Hong Kong jobless rate hits nine-year high as coronavirus crisis and months of unrest take toll

Ng Kang-chung

Hong Kong’s jobless rate rose in February for a fifth straight month, hitting 3.7 per cent – the highest in more than nine years – as the city’s economy reeled from the double blow of the coronavirus epidemic after months of political unrest that had pushed it into recession.

Official figures released on Tuesday showed the unemployment rate rose 0.3 percentage points for the three months to February, from 3.4 per cent for the November-to-January period.

The underemployment rate also increased to 1.5 per cent from 1.2 per cent.

The string of increases was the longest since late 2008, in the aftermath of the global financial crisis. The latest figure was also the highest since January 2011 when the jobless rate hit 3.8 per cent.

Secretary for Labour and Welfare Dr Law Chi-kwong warned: “The labour market deteriorated sharply, as the Covid-19 epidemic caused severe disruptions to a wide range of economic activities and dampened economic sentiment.

“The labour market will be subject to even greater pressure in the near term, and the exact impact will hinge on the duration and severity of the pandemic around the world.”

Compared with the previous three-month period, the unemployment rate rose across all major economic sectors, with more distinct increases in construction (6.8 per cent), and retail, accommodation and food services (6.1 per cent).

The jobless rate in the hotel and guest house sector hit 3.7 per cent, while that for the food and beverage service sector was 7.5 per cent. It was 5.2 per cent in the retail sector.

The jobless rate has been climbing since October 2019, when it stood at 3.1 per cent.

The city’s jobless rate reached an all-time high in June 2003, at 8.5 per cent, as the city was battered by the severe acute respiratory syndrome (Sars) outbreak.

Dr Law Chi-kwong says the labour market has deteriorated sharply. Photo: Edmond So

The city has been pushed into recession with the economy dealt another blow by the coronavirus outbreak since January after being plagued by months of increasingly violent anti-government protests triggered by the now-shelved extradition bill.

Financial Secretary Paul Chan Mo-po revealed in the budget last month the city’s first deficit in 15 years, of HK$37.8 billion, for the current financial year and forecast it to surge to a record HK$139.1 billion in 2020-21.

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He also forecast that the city’s economic growth would range from minus 1.5 per cent to 0.5 per cent for 2020, following a contraction of 1.2 per cent in 2019.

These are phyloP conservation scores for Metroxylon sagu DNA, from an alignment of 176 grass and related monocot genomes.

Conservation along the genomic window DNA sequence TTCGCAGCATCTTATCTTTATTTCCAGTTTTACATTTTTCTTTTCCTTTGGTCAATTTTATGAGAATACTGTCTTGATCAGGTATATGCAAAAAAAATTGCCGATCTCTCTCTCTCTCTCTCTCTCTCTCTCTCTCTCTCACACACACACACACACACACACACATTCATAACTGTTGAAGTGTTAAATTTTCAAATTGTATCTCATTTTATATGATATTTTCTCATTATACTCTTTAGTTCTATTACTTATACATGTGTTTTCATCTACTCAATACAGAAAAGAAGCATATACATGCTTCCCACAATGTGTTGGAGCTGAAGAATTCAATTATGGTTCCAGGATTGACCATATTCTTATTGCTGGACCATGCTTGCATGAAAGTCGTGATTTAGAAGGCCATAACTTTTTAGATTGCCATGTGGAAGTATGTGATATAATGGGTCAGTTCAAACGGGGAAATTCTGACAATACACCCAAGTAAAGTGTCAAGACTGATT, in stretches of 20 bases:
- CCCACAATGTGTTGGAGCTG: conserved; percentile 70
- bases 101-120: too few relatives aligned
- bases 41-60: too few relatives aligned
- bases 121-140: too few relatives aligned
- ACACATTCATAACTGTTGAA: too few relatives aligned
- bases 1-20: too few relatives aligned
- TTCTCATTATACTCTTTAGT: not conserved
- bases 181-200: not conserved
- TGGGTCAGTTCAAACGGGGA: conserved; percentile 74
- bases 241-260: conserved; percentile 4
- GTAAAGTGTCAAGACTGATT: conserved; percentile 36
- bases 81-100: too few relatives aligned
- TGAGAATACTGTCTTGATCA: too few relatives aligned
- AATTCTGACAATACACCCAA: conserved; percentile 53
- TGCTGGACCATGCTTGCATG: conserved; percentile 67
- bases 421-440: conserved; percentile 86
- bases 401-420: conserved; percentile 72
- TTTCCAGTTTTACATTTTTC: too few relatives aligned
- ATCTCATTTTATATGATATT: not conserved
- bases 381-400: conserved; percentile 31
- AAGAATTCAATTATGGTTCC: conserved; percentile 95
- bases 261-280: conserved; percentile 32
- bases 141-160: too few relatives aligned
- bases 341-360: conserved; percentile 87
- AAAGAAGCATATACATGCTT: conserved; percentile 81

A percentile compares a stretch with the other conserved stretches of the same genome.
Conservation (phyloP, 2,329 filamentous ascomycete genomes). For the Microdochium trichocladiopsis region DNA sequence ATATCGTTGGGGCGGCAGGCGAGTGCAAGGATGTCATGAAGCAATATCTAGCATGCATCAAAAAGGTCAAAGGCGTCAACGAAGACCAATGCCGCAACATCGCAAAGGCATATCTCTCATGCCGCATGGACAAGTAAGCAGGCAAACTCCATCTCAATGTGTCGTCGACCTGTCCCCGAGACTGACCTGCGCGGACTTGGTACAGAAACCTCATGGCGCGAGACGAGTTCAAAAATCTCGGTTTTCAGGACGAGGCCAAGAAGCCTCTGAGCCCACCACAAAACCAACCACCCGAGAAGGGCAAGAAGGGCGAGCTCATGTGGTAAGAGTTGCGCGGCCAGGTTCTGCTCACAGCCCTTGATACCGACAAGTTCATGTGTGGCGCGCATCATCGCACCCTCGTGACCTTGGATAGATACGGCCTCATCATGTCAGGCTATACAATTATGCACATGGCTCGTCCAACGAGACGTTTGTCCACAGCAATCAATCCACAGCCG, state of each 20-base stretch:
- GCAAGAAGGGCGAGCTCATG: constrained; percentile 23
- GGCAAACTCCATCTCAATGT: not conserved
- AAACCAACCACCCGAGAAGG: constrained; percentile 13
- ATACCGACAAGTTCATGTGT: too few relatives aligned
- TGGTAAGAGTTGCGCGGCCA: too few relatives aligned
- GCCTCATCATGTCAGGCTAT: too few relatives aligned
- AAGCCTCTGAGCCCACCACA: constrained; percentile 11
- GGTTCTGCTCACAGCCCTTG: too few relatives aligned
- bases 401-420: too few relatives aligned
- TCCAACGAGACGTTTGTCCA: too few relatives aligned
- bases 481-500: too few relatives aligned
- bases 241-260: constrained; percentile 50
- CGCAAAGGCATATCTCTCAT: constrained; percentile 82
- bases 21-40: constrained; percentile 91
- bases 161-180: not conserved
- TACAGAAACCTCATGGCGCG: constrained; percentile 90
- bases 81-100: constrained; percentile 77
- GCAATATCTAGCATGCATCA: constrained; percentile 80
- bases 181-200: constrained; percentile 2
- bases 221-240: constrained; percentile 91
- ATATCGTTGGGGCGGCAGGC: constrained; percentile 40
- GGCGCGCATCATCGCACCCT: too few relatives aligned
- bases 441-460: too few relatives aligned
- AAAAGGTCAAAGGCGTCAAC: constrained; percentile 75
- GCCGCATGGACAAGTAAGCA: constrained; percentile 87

Steven Chu Hon-chung, vice-chairman of the Federation of Hong Kong and Kowloon Labour Unions, urged the government to introduce an unemployment allowance and create short-term jobs.

“While jobless allowances can ease the immediate financial burden of workers, it will be more helpful if the government can boost retraining programmes so workers can brush up their skills, or create more jobs for them,” Chu said.

Hong Kong General Chamber of Small and Medium Business president Joe Chau Kwok-ming said February’s figures had not fully reflected the impact of the shutdown triggered by the Covid-19 outbreak.

“The situation this time is worse than during Sars. While Sars mainly hit the local market and companies could still do business overseas. This time, the whole world is affected,” he said.

He expected the jobless rate to continue to rise in the coming months as more companies would have to cut manpower or scale back operations to stay afloat.

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But Dah Sing Bank economist Gary Wan was less pessimistic, saying he did not expect the jobless rate to rise back to the Sars level.

“The retail sector has been hard hit since the second half of last year because of the social incidents.

How much worse can it get?” Wan said. “So far, there is no sign of any possible crash of the asset market [as happened during Sars].”

Dr Lee Shu-kam, of Shue Yan University’s department of economics and finance, said the jobless rate may be under-reported as it did not take into account “discouraged workers” – those who did not actively seek work or had given up after failing to find a job after a long time.

“They are not considered part of the workforce at all. But they still need help,” said Lee, who also argued against providing jobless allowances as a means to boost employment. “It is not protecting workers’ employment. It is protecting workers’ living after they lose their jobs. Rather, the government should consider offering allowances to companies to encourage them to recruit people.”

This article Hong Kong jobless rate hits nine-year high as coronavirus crisis and months of unrest take toll first appeared on South China Morning Post

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